360 Photography and Virtual Reality are some of the areas where photography seems to be evolving, becoming cool, fun, and fulfilling the human need to constantly be entertained. Like a dog that sees a squirrel run across a field, there are some of us in the industry that simply just go for it because it’s the cool thing to do. But in all honesty, it doesn’t have a lot of major uses for the professional photographer. Instead, it’s just a way for people on social media and other platforms to be engaged. To that end, it could become the ultimate Behind the Scenes Tool for a photographer’s life.
Lead image by Jason Chen.
When we’re all starting out and trying to go from hobbyist to pro photographer, it isn’t uncommon of us to use Craigslist and get trapped in the whole world of trying to justify someone actually paying you for your services. Quite often, photographers will put up a faux craigslist ad to express their disgust–such as with the case of one ad from Richmond, VA.
The faux ad calls for a student photographer that owns loads of professional DSLR gear including a full frame camera.
All images by La Candella Weddings. Used with permission.
“Haha, working with a horse always makes things a little bit more complicated.” says photographer Angela Candella about a wedding fashion shoot involving a fairy tale inspired look and a splendid white horse. “Sometimes, the owner of the horse would wave carrots behind me to try to get the horse’s attention, but truthfully, he was more interested in eating the wreath around his neck, and also trying to eat the bouquet.”
Angela Candella is a very famous wedding and fashion photographer known for her specific creative vision, interesting use of colors, and the overall unique vision that she puts forward into her images. She’s won many awards, and even works in the wedding fashion photography space (yes, it’s a thing!)
Tamron knocked the ball out of the park with their 85mm f1.4 Di VC USD lens–and so updating the 90mm f2.8 Di VC USD, one of their more popular options just made sense. This lens is very much a jack of many trades. It’s designed to shoot macro images, have image stabilization, great image quality, and also has weather sealing. For many years it was in the hands of enthusiasts and hobbyists, but the 90mm is worthy of being in the hands of many professionals.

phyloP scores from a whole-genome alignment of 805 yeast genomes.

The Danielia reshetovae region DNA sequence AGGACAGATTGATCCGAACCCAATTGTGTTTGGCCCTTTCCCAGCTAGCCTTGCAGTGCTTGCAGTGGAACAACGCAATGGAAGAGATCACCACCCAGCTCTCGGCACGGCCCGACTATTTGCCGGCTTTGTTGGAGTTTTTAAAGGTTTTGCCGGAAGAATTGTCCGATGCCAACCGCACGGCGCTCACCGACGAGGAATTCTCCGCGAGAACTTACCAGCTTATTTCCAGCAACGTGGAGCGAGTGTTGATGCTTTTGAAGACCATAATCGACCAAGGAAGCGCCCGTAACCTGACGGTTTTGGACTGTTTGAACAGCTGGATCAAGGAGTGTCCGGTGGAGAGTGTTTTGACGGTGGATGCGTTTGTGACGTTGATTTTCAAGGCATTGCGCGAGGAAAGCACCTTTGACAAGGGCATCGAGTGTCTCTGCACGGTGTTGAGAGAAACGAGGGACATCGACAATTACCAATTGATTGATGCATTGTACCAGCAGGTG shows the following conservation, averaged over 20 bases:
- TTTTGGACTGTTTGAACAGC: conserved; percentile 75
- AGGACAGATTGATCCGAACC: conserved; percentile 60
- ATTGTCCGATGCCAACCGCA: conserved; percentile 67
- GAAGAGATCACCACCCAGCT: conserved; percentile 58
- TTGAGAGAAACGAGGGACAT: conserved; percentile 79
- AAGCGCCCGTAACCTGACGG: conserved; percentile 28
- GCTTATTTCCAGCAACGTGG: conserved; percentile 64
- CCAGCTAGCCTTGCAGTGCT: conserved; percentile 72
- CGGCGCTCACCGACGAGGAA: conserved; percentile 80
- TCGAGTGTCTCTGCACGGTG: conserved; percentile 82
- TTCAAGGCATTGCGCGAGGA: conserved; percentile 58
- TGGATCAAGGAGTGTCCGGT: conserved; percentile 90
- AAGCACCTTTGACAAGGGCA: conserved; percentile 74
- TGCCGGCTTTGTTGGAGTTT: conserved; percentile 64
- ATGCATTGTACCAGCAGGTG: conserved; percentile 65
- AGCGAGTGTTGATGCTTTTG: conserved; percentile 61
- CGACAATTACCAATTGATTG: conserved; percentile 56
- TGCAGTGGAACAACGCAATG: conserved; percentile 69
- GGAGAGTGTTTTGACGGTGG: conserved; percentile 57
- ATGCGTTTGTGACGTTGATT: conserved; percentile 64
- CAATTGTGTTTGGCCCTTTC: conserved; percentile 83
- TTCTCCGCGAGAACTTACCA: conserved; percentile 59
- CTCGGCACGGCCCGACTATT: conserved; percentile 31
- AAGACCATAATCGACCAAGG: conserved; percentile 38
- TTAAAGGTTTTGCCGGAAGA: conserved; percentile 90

This one, like many of the company’s new lenses, offer a metal exterior, weather sealing, 9 aperture blades, 14 elements in 11 groups and 4.5 stops of vibration compensation. For the $649 price point you’re getting quite a bargain..
All images by Travis Tank. Used with permission.
Austin, Tx based Photographer Travis Tank is one of the most candid and real wedding photographers that I’ve had the pleasure of talking to in a while. Travis’s story is a fascinating one that begins with him as a heavy metal kid in high school. Like all lovey dovey romantic stories, he met a girl; and she didn’t want to date a loser. Despite his not wanting to, Travis went to college, hated it, and started to work in photography. He liked it, and he kept at it.
He married that woman, and now they’ve got a wedding business, kids, clients, and almost no time to try to have a family life. It’s tough, but somehow they make it happen.
Travis’s story is quite an inspiring one.
For more from Michael, Check out MPZ Photography.
As a photographer who cut his teeth on large format film, I have always tried to “Get it right in camera” and carried this mantra over to my digital photographs. With the popularity of HDR, VSCO presets, and plenty of other trends, I generally lean towards the safe side of editing. In many ways, I am a traditionalist, and until recently I haven’t been interested in altering my workflow or style. Over the past few years I have been added to a variety of Facebook Groups both locally focused (NJ/NY) and larger (like VSCO Users.) The images that started showing up on my timeline inspired me to rethink my philosophy and approach to editing. All of the awesome photographs showing up in my feed made me feel a little bummed about my “boring” work. I decided to take a crack at revisiting some of my older wedding photographs, to see if I could improve them.
All images by Bryan Minear. Used with permission.
Photographer Bryan Minear loves using his iPhone just as much as he loves his Fujifilm cameras. He is an Ohio-born photographer and designer currently based in Detroit. A professional since 2007, he’s had his hands in nearly every form of photography. “…it wasn’t until recently limiting myself to only shooting stuff that I care about (weddings, landscape, and architecture) that it has really blossomed for me both as a business and as an art form.” says Bryan in his initial pitch email.
Since earlier this year, he’s been using Instagram to create at least one photo a day. This includes not only shooting but editing and sharing older photos. He’s currently working on a portrait series that he is calling #HoldStillTheSkyIsCrazy where he uses the Average Camera Pro App on the iPhone to take dynamic portraits with crazy sky movement. “Something that was inspired by my love of ND filters and long exposure daytime shots.”
Bryan has had a love of photography since his youngest days, and today he uses his Instagram to show off lots of his work. Much of that work that you may be captivated by are his landscapes.
Why wait for the Golden Hour when you can create it? That’s part of the idea behind a new Profoto video tutorial featuring Pye from SLR Lounge. Pye discusses how at a recent wedding he shot, it was impossible to shoot during the Golden Hour because of events running behind. However, the bride really wanted a portrait session during that time.
So what he ended up doing is quite brilliant.